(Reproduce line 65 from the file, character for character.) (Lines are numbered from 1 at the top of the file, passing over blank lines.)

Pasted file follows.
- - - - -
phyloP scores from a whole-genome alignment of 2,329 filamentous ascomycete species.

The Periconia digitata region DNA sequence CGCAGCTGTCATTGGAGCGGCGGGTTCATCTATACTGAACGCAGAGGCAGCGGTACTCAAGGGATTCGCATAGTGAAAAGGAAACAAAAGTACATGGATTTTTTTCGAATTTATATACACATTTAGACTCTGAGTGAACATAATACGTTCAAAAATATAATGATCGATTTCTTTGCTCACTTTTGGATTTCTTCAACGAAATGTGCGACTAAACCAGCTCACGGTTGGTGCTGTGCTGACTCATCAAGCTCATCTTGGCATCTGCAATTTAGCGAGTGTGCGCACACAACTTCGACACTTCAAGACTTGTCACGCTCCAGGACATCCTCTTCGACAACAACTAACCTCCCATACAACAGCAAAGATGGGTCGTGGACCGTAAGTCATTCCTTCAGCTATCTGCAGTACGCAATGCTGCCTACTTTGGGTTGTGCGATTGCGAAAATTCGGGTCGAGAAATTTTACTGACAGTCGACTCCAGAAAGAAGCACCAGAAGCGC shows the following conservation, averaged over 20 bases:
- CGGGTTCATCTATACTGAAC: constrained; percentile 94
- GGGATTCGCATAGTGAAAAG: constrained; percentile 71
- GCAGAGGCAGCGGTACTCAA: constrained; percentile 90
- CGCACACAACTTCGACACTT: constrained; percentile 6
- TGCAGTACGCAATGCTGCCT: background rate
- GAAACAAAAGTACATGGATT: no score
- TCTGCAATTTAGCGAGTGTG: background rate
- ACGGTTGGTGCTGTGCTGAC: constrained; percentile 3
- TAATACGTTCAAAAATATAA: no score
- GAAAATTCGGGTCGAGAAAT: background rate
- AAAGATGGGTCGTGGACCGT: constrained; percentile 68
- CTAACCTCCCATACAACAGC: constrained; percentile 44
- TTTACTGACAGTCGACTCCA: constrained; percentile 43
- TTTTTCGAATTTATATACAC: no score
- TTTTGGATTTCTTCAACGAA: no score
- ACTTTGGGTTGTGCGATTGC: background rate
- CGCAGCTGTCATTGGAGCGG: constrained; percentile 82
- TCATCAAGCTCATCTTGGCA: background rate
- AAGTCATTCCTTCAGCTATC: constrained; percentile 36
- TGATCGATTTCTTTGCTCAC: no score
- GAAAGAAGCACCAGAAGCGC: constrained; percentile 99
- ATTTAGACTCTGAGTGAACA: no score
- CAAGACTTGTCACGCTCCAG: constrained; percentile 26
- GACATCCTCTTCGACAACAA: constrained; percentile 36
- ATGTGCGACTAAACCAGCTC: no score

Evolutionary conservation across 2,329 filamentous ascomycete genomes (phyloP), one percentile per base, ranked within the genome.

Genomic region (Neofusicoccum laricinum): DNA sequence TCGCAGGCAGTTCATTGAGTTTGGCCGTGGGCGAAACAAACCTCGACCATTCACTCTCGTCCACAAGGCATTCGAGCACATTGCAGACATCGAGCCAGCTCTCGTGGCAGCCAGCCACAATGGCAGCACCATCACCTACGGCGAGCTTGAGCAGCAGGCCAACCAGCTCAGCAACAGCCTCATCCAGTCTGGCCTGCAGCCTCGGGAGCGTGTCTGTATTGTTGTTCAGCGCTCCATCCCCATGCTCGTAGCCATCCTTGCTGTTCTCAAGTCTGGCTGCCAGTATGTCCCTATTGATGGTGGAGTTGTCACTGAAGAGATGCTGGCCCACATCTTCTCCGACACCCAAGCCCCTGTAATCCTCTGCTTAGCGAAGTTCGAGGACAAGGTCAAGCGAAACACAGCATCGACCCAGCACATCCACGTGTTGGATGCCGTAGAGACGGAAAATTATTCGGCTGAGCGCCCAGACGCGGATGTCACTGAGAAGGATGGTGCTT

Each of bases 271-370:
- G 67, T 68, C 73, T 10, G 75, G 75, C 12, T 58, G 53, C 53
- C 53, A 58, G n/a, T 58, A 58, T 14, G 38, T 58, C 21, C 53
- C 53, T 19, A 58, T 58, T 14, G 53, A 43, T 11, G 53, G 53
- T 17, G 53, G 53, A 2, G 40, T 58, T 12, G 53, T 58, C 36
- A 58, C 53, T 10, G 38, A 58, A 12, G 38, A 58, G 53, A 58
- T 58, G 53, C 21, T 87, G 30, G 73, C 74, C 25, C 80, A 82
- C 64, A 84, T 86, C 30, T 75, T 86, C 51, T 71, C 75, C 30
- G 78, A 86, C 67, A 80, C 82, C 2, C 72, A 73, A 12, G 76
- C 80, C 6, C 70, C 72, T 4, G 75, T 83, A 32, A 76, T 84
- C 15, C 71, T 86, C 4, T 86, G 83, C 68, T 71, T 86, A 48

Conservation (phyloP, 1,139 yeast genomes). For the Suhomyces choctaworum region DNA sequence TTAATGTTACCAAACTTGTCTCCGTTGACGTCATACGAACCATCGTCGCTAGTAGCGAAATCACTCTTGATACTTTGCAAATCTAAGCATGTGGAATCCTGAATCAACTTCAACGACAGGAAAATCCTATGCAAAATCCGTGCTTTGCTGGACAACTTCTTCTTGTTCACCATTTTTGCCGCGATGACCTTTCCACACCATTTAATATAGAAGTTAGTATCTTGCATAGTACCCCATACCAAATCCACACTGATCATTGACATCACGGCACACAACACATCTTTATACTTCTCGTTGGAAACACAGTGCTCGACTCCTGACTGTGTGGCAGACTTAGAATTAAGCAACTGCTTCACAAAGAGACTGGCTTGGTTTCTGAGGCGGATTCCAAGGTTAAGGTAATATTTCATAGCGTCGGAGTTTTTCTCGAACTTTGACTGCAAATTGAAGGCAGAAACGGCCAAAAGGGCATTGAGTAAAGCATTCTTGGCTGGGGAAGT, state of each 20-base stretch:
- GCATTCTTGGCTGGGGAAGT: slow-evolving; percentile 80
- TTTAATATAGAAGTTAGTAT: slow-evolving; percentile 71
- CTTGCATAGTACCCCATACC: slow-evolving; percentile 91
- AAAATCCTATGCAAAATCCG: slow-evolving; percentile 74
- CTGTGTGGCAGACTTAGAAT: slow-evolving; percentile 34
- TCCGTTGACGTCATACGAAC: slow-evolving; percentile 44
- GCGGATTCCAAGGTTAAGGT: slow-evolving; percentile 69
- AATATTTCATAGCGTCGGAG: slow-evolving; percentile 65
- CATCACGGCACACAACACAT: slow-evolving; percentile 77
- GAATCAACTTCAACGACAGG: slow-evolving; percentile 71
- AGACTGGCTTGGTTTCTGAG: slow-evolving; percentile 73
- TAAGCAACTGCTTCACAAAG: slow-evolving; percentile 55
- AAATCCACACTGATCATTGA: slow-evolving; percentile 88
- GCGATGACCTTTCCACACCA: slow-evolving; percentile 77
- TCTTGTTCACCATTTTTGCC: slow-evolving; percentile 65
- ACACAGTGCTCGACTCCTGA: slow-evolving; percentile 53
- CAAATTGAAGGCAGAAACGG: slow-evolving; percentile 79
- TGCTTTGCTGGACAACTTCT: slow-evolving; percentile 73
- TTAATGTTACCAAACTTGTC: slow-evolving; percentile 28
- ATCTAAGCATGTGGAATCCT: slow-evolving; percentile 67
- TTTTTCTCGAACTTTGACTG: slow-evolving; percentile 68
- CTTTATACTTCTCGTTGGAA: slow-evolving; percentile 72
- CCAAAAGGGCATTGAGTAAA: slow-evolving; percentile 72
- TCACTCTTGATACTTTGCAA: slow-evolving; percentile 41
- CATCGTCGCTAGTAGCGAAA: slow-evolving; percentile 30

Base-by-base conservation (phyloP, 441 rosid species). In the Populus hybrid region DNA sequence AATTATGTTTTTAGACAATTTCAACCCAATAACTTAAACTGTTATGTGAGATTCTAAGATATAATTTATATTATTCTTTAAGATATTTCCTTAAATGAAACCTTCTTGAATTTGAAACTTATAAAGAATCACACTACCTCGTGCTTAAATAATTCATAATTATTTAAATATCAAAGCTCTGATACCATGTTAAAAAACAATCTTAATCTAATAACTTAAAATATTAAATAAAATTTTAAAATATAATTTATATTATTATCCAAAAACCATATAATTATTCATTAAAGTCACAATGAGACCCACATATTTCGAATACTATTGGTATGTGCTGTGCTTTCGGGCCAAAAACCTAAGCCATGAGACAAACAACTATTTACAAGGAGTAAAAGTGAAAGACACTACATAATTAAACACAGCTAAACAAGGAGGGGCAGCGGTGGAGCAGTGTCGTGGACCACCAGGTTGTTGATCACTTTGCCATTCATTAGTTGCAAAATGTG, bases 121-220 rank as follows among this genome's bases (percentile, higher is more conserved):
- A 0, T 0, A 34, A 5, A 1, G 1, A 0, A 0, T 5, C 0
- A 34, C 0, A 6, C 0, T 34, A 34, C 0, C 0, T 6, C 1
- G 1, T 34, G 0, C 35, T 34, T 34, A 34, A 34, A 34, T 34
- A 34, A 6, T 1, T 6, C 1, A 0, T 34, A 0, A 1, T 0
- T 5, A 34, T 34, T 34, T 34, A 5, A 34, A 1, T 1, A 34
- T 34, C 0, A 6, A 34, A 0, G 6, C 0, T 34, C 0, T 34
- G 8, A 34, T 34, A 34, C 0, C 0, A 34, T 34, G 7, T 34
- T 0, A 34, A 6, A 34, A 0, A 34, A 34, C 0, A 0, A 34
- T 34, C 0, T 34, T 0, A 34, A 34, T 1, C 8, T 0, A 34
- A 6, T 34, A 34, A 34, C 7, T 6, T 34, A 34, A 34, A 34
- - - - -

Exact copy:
- TCACTCTTGATACTTTGCAA: slow-evolving; percentile 41